Upshaw is a wonderful singer, and I have always admired her. My admiration is not unqualified, however, because there has always been something slightly "schoolmarmish" about her and her performances. In fact, there is something about her--something indefinable--that absolutely ticks off some people. My father, for instance, loathes her. Myself, I sometimes find Upshaw's performances to be slightly under-characterized and lathered with an all-purpose "sincerity" that is anything but sincere. In the Nonesuch disc, these shortcomings come into play in the Stravinsky--purely sung, but ultimately unmoving--and in the Barber, which seems to be too "fake simple", if not even arch on occasion. Further, in the Barber, while listening to Upshaw, I kept recalling certain phrases from the Leontyne Price recording--and it cannot be a whole-hearted endorsement of a performance if the listener is involuntarily thinking back to a different performance of the same music by a different artist.
Upshaw is now working regularly with the Saint Paul Chamber Orchestra, having assumed a post as one of the orchestra's "guest curators". The word "curator" should never be used outside a museum setting, as it displays both the writer's pretentiousness and a counterfeit learnedness when used in a non-museum context, and I have been dumbfounded as this particular word has seeped into fashionable musical lexicography. Concert programs are "organized" or "devised" or "constructed"; they are not "curated". The Saint Paul Chamber Orchestra has made a mistake in abandoning the presence of a Music Director in favor of a series of "guest curators". What can Dawn Upshaw possibly have to contribute to the Saint Paul Chamber Orchestra except her presence as a guest soloist?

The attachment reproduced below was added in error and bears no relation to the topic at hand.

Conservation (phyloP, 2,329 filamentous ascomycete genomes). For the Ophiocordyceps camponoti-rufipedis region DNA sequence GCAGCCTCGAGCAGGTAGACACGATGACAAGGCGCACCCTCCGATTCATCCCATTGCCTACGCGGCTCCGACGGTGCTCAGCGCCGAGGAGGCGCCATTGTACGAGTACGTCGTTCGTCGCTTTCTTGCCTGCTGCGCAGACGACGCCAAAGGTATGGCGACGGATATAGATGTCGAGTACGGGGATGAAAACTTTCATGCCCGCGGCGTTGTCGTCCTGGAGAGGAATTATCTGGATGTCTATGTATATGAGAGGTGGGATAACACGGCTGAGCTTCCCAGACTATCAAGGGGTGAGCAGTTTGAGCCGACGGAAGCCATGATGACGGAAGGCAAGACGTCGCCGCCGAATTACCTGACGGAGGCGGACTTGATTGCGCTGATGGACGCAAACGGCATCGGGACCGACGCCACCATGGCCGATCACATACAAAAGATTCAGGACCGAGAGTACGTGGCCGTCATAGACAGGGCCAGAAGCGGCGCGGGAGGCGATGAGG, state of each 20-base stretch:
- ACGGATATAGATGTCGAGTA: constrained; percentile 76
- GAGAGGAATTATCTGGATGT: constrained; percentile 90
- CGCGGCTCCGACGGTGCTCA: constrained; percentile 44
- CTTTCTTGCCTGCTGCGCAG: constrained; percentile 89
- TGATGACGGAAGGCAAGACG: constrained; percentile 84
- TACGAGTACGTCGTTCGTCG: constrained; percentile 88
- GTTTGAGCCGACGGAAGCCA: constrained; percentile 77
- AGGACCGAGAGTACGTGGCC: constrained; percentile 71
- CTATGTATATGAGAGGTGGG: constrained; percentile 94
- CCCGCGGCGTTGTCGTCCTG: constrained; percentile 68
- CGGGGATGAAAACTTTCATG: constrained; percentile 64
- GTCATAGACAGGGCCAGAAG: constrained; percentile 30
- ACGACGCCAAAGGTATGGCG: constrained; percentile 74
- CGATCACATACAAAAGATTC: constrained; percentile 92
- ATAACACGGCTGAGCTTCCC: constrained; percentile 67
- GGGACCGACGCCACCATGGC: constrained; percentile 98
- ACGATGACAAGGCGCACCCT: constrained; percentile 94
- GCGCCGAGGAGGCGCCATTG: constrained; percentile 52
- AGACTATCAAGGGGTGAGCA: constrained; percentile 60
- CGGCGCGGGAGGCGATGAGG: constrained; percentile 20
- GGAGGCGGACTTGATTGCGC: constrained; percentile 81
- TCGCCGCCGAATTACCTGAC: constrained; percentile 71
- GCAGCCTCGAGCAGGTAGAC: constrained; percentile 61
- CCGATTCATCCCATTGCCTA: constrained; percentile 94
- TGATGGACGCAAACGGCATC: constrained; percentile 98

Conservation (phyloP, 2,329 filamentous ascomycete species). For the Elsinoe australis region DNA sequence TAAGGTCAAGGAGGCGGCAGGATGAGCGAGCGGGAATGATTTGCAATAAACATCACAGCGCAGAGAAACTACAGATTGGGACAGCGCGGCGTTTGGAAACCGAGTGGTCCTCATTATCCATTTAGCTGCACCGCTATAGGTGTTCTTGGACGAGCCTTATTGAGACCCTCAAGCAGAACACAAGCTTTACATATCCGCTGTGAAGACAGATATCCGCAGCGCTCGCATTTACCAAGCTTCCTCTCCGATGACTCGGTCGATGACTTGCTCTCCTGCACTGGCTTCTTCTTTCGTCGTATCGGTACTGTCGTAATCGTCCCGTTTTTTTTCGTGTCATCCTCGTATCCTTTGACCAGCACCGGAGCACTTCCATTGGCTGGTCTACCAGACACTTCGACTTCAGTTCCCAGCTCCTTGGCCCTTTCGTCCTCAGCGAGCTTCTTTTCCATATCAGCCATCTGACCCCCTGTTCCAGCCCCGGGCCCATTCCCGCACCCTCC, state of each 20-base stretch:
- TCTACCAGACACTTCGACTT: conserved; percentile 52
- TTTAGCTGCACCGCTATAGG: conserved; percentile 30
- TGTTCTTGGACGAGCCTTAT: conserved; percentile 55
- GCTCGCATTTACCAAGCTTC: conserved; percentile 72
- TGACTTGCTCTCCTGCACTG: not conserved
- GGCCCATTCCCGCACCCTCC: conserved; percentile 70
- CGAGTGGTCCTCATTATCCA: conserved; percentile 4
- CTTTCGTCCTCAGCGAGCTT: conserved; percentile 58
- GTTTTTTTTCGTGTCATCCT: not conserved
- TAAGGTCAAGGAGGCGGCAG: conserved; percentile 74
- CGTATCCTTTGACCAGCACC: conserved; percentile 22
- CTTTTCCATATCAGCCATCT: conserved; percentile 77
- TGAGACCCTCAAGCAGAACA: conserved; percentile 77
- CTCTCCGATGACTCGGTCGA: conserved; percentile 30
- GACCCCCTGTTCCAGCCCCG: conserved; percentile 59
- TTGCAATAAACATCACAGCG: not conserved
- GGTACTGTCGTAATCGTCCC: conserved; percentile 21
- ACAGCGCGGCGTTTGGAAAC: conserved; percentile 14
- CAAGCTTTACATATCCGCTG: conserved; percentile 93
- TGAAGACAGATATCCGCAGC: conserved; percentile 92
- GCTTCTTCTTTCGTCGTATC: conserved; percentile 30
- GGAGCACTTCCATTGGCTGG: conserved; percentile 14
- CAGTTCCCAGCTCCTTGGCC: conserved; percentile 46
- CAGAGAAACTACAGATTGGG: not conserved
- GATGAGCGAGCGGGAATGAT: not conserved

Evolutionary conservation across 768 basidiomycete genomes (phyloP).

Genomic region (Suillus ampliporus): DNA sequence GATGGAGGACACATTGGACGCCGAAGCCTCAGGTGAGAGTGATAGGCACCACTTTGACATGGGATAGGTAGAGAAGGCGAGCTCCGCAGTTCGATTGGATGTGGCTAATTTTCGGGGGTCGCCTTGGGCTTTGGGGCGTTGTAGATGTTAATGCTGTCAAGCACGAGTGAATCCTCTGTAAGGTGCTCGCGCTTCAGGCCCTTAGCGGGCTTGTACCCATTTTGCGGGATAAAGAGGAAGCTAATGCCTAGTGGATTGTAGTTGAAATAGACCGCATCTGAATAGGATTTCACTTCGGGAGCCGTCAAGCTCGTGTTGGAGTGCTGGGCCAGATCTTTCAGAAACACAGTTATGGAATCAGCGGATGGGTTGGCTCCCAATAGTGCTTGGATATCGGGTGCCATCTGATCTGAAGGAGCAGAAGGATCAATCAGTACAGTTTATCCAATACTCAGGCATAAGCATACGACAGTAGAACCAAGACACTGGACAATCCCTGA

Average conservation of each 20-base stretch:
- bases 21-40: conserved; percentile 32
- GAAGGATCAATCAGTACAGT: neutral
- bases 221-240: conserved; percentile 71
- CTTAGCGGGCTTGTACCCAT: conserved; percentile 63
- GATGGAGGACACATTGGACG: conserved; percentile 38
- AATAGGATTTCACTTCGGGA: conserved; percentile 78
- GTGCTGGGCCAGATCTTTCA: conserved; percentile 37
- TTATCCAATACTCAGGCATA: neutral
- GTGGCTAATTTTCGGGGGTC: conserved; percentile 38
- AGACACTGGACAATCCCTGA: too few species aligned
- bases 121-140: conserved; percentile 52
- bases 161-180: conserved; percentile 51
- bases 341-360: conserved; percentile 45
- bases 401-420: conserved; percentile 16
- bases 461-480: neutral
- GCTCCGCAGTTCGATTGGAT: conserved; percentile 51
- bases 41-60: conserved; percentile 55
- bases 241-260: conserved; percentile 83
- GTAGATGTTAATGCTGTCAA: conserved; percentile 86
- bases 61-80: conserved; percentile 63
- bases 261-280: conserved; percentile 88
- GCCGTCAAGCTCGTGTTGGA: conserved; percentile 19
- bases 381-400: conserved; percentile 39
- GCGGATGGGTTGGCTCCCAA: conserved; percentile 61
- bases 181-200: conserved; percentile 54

The Canadian Brass disc of music by Fats Waller is pure joy. My mother selected this disc, I know, because she knows that Josh loves brass music. The music is delightful, and the arrangements are delightful, and the performances are delightful. Waller was a very skillful composer: his rhythmic inventiveness was endless, and his tunes are original and individual, and they are susceptible to complex and unusal harmonic treatments (which cannot be said, for purposes of comparison, about much of the music of Cole Porter, a contemporary of Waller who also wrote popular music of some sophistication and skill). This disc appears to be out of print, and I cannot imagine why. It should be a constant and considerable seller.